The James Bond in Quantum was grief-stricken. “He’d lost the love of his life, and that’s what I played through the movie. It was darker and he was out for revenge, and I stand by that. I think that was the right thing to do.”
Still, if Quantum was not a wholly satisfying experience for its audience or its star, then it was still a considerable improvement on 2002’s shagadelic Die Another Day, the last film before Craig took over, in which Pierce Brosnan was forced to contend not only with North Korean megalomaniacs and a Madonna cameo almost as awful as her title song, but the indignity of driving an invisible car.
Now that he’s so convincingly rebooted the series and the character, it’s easy to forget how knackered the James Bond formula had become in the years before Craig’s picking up of the Walther PPK.
“Austin Powers fucked it,” is Craig’s pithy summary of the fix brand Bond was in — it had become a parody of a parody. “By the time we did Casino, [the Mike Myers spoof] had blown every joke apart. We were in a situation where you couldn’t send things up. It had gone so far post-modern it wasn’t funny any more.”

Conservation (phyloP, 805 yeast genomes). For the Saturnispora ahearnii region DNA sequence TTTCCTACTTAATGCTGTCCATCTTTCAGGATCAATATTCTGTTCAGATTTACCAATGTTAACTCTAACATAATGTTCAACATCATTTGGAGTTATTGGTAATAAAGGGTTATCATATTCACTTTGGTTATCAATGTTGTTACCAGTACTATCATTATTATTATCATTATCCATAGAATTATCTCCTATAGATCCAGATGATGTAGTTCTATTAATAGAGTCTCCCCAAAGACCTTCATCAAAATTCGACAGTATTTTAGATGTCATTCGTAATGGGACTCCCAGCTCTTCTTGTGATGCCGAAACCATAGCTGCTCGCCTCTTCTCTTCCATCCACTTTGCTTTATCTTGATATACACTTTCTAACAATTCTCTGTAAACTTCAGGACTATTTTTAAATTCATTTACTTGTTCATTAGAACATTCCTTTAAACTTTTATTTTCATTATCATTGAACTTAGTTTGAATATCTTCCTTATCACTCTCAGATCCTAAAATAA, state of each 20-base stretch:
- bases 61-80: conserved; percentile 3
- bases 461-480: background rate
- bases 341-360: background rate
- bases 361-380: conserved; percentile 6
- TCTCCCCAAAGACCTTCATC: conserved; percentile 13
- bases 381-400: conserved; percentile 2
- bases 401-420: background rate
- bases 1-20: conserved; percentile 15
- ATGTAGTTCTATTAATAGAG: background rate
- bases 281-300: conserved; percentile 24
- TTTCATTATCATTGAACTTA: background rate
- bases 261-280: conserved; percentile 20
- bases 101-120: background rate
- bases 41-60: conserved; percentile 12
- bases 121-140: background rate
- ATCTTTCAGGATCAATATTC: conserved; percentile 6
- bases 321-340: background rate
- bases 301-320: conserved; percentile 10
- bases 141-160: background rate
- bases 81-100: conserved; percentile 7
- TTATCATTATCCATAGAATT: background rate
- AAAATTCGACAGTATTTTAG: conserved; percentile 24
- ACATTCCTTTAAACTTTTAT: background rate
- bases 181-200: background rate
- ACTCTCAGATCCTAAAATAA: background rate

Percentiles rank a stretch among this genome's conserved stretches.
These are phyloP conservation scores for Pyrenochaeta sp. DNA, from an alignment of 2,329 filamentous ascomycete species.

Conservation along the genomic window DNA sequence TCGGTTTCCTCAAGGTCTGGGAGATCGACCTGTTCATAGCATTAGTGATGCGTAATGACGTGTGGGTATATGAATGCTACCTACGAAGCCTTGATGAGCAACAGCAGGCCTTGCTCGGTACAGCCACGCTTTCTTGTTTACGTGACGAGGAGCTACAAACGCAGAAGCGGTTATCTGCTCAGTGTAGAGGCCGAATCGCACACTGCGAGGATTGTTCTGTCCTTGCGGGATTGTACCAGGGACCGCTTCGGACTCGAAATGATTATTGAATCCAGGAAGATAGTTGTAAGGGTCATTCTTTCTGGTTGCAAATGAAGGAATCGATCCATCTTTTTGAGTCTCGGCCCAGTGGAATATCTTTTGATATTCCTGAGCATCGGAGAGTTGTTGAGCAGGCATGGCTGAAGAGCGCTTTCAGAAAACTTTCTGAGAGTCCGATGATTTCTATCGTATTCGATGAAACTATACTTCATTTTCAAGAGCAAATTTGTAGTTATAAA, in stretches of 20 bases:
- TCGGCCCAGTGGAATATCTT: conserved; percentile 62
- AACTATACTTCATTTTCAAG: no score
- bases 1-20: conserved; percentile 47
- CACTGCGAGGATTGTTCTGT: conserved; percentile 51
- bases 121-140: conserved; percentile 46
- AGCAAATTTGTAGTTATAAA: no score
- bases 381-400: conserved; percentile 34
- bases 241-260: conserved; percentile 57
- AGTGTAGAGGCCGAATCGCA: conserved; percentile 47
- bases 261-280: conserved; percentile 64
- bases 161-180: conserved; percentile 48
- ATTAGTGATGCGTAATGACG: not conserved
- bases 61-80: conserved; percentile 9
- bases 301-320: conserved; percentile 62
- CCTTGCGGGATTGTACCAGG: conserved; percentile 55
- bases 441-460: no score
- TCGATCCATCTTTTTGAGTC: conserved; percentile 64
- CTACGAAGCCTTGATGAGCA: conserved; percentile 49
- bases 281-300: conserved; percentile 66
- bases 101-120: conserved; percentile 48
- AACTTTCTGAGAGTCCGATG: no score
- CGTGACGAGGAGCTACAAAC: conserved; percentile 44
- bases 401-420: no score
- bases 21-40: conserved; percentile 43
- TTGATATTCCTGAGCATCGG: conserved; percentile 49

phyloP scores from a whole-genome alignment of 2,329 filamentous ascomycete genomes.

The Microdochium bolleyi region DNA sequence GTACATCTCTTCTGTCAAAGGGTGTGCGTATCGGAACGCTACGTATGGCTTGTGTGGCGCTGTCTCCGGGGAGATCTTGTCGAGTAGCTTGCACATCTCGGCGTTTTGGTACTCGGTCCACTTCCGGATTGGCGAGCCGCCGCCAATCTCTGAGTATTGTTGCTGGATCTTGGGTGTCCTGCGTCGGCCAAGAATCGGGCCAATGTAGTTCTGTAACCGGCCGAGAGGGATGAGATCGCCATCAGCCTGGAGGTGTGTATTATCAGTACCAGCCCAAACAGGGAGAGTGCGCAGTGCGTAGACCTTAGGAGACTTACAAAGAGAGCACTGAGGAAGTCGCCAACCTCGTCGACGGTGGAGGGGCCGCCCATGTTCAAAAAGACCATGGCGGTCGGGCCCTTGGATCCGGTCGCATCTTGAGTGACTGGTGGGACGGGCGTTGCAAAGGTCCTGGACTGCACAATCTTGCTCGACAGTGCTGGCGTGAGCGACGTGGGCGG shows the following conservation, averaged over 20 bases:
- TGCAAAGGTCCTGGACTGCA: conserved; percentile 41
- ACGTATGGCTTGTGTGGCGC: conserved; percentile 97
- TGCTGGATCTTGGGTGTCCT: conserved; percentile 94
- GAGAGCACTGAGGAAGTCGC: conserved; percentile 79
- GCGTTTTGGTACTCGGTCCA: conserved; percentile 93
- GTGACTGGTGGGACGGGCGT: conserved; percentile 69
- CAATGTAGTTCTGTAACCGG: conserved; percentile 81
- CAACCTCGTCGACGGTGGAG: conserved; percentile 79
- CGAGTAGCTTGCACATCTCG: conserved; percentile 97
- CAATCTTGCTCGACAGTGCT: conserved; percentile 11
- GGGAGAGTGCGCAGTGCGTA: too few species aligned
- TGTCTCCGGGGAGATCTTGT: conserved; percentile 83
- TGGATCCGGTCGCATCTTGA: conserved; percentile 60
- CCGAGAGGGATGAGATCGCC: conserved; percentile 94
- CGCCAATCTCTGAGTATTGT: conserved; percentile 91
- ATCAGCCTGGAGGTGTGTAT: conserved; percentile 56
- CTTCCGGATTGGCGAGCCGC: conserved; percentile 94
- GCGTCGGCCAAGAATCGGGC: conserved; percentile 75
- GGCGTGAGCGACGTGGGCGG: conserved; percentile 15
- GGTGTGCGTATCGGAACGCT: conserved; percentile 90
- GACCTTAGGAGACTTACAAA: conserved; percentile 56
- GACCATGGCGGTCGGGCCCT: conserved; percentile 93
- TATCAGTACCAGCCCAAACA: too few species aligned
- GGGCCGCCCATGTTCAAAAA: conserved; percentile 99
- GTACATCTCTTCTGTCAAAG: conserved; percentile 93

As the astute Bond-watcher Simon Winder has pointed out, the films long ago became locked into a cycle of binge and purge, alternatively overdoing the sincerity, and then the silliness. They began in the early Sixties as relatively restrained affairs, close in spirit to the best of Fleming’s nastily effective novels, but by the end of that decade they had begun to gorge on preposterous gizmos, corny jokes, creaky plots.
A halt was called in 1969 with On Her Majesty’s Secret Service, which was strong on narrative, weak on gadgetry. It even had a classy leading lady, in Diana Rigg, who died in the final reel, anticipating Vesper. But unlike Casino Royale, this return to source was not judged a success, largely because it forgot the crucial bit, which is to cast an actor in the role of Bond; the ill-starred Aussie George Lazenby became a pub-quiz question, rather than a Connery-style superstar.
Back to binge: the safari-suited Roger Moore era, from 1973 to 1985, was increasingly characterised by cardboard acting and wholly implausible plots. After a terrific start (Live and Let Die, the young Daniel Craig’s first exposure to 007), by the end of his shift Moore was playing Bond for cheap laughs. He was never remotely convincing as a spy — he was never remotely convincing as anyone but Roger Moore — but he was at least riotously enjoyable.
Moore gave way to Timothy Dalton, an accomplished Shakespearean actor who, once more, promised a return to Fleming’s original conception of Bond. But his 007 was dour and conflicted and the films were weirdly glum. Enter Brosnan, a man with the looks, and sometimes the gravitas, of a leisurewear model, for a quartet of explosive but empty action-movies.